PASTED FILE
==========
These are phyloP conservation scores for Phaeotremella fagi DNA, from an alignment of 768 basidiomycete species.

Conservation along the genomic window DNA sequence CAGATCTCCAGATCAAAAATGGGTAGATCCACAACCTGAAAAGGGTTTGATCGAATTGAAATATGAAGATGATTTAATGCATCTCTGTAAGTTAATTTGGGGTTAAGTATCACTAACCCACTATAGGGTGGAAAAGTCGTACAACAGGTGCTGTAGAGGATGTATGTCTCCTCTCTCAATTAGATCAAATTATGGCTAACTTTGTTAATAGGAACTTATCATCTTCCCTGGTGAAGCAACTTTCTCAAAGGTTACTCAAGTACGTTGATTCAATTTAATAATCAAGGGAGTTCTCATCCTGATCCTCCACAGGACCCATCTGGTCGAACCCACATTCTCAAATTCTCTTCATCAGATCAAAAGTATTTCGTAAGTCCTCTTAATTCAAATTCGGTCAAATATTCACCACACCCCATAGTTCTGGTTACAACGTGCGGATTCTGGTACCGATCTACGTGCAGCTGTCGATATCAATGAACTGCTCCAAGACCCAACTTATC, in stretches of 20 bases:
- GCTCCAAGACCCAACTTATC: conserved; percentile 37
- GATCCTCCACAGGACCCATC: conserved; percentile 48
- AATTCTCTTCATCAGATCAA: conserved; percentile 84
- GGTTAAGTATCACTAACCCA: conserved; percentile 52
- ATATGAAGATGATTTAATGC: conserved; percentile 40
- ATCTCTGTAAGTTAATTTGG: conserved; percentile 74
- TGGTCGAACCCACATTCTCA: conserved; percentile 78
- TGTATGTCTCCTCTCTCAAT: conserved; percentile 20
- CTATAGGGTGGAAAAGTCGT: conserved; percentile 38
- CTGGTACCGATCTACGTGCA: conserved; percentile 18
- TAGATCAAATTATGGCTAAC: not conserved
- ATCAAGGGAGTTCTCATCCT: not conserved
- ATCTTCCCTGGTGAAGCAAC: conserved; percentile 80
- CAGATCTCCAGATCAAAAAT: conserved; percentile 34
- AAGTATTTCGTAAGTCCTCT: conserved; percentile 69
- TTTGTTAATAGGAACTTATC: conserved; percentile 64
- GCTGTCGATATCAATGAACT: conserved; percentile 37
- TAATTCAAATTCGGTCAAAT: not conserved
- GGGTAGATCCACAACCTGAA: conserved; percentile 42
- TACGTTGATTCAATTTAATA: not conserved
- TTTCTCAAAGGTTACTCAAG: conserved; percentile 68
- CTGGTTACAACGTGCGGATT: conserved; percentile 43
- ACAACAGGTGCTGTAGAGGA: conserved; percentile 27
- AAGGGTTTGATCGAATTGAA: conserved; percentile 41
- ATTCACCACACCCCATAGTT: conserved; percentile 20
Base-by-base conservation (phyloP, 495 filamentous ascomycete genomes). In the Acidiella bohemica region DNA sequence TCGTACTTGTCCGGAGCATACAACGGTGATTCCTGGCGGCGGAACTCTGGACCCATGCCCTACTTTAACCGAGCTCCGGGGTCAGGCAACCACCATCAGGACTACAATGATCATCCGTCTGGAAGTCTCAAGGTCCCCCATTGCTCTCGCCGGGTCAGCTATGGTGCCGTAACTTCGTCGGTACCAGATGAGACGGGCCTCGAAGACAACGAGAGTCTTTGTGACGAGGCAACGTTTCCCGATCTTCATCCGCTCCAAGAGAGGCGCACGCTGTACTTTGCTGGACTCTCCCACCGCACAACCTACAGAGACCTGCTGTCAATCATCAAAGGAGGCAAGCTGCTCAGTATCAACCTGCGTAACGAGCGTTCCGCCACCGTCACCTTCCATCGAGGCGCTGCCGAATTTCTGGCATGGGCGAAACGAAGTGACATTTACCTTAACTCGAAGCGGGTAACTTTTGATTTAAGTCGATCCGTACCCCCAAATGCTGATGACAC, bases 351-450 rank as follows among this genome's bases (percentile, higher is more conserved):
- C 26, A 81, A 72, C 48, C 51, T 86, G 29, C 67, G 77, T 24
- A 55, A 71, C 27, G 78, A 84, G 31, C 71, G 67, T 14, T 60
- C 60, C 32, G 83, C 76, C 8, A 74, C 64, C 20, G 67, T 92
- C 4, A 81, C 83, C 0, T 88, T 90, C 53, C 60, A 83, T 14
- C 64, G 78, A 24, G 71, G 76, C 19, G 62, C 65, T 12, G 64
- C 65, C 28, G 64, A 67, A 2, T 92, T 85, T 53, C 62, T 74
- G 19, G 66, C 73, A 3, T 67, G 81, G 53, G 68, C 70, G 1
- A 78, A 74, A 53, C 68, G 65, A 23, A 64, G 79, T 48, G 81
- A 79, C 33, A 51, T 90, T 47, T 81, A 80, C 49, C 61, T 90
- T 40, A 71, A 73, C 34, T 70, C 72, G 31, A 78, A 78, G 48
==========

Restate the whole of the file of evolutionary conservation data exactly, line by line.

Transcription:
These are phyloP conservation scores for Phaeotremella fagi DNA, from an alignment of 768 basidiomycete species.

Conservation along the genomic window DNA sequence CAGATCTCCAGATCAAAAATGGGTAGATCCACAACCTGAAAAGGGTTTGATCGAATTGAAATATGAAGATGATTTAATGCATCTCTGTAAGTTAATTTGGGGTTAAGTATCACTAACCCACTATAGGGTGGAAAAGTCGTACAACAGGTGCTGTAGAGGATGTATGTCTCCTCTCTCAATTAGATCAAATTATGGCTAACTTTGTTAATAGGAACTTATCATCTTCCCTGGTGAAGCAACTTTCTCAAAGGTTACTCAAGTACGTTGATTCAATTTAATAATCAAGGGAGTTCTCATCCTGATCCTCCACAGGACCCATCTGGTCGAACCCACATTCTCAAATTCTCTTCATCAGATCAAAAGTATTTCGTAAGTCCTCTTAATTCAAATTCGGTCAAATATTCACCACACCCCATAGTTCTGGTTACAACGTGCGGATTCTGGTACCGATCTACGTGCAGCTGTCGATATCAATGAACTGCTCCAAGACCCAACTTATC, in stretches of 20 bases:
- GCTCCAAGACCCAACTTATC: conserved; percentile 37
- GATCCTCCACAGGACCCATC: conserved; percentile 48
- AATTCTCTTCATCAGATCAA: conserved; percentile 84
- GGTTAAGTATCACTAACCCA: conserved; percentile 52
- ATATGAAGATGATTTAATGC: conserved; percentile 40
- ATCTCTGTAAGTTAATTTGG: conserved; percentile 74
- TGGTCGAACCCACATTCTCA: conserved; percentile 78
- TGTATGTCTCCTCTCTCAAT: conserved; percentile 20
- CTATAGGGTGGAAAAGTCGT: conserved; percentile 38
- CTGGTACCGATCTACGTGCA: conserved; percentile 18
- TAGATCAAATTATGGCTAAC: not conserved
- ATCAAGGGAGTTCTCATCCT: not conserved
- ATCTTCCCTGGTGAAGCAAC: conserved; percentile 80
- CAGATCTCCAGATCAAAAAT: conserved; percentile 34
- AAGTATTTCGTAAGTCCTCT: conserved; percentile 69
- TTTGTTAATAGGAACTTATC: conserved; percentile 64
- GCTGTCGATATCAATGAACT: conserved; percentile 37
- TAATTCAAATTCGGTCAAAT: not conserved
- GGGTAGATCCACAACCTGAA: conserved; percentile 42
- TACGTTGATTCAATTTAATA: not conserved
- TTTCTCAAAGGTTACTCAAG: conserved; percentile 68
- CTGGTTACAACGTGCGGATT: conserved; percentile 43
- ACAACAGGTGCTGTAGAGGA: conserved; percentile 27
- AAGGGTTTGATCGAATTGAA: conserved; percentile 41
- ATTCACCACACCCCATAGTT: conserved; percentile 20
Base-by-base conservation (phyloP, 495 filamentous ascomycete genomes). In the Acidiella bohemica region DNA sequence TCGTACTTGTCCGGAGCATACAACGGTGATTCCTGGCGGCGGAACTCTGGACCCATGCCCTACTTTAACCGAGCTCCGGGGTCAGGCAACCACCATCAGGACTACAATGATCATCCGTCTGGAAGTCTCAAGGTCCCCCATTGCTCTCGCCGGGTCAGCTATGGTGCCGTAACTTCGTCGGTACCAGATGAGACGGGCCTCGAAGACAACGAGAGTCTTTGTGACGAGGCAACGTTTCCCGATCTTCATCCGCTCCAAGAGAGGCGCACGCTGTACTTTGCTGGACTCTCCCACCGCACAACCTACAGAGACCTGCTGTCAATCATCAAAGGAGGCAAGCTGCTCAGTATCAACCTGCGTAACGAGCGTTCCGCCACCGTCACCTTCCATCGAGGCGCTGCCGAATTTCTGGCATGGGCGAAACGAAGTGACATTTACCTTAACTCGAAGCGGGTAACTTTTGATTTAAGTCGATCCGTACCCCCAAATGCTGATGACAC, bases 351-450 rank as follows among this genome's bases (percentile, higher is more conserved):
- C 26, A 81, A 72, C 48, C 51, T 86, G 29, C 67, G 77, T 24
- A 55, A 71, C 27, G 78, A 84, G 31, C 71, G 67, T 14, T 60
- C 60, C 32, G 83, C 76, C 8, A 74, C 64, C 20, G 67, T 92
- C 4, A 81, C 83, C 0, T 88, T 90, C 53, C 60, A 83, T 14
- C 64, G 78, A 24, G 71, G 76, C 19, G 62, C 65, T 12, G 64
- C 65, C 28, G 64, A 67, A 2, T 92, T 85, T 53, C 62, T 74
- G 19, G 66, C 73, A 3, T 67, G 81, G 53, G 68, C 70, G 1
- A 78, A 74, A 53, C 68, G 65, A 23, A 64, G 79, T 48, G 81
- A 79, C 33, A 51, T 90, T 47, T 81, A 80, C 49, C 61, T 90
- T 40, A 71, A 73, C 34, T 70, C 72, G 31, A 78, A 78, G 48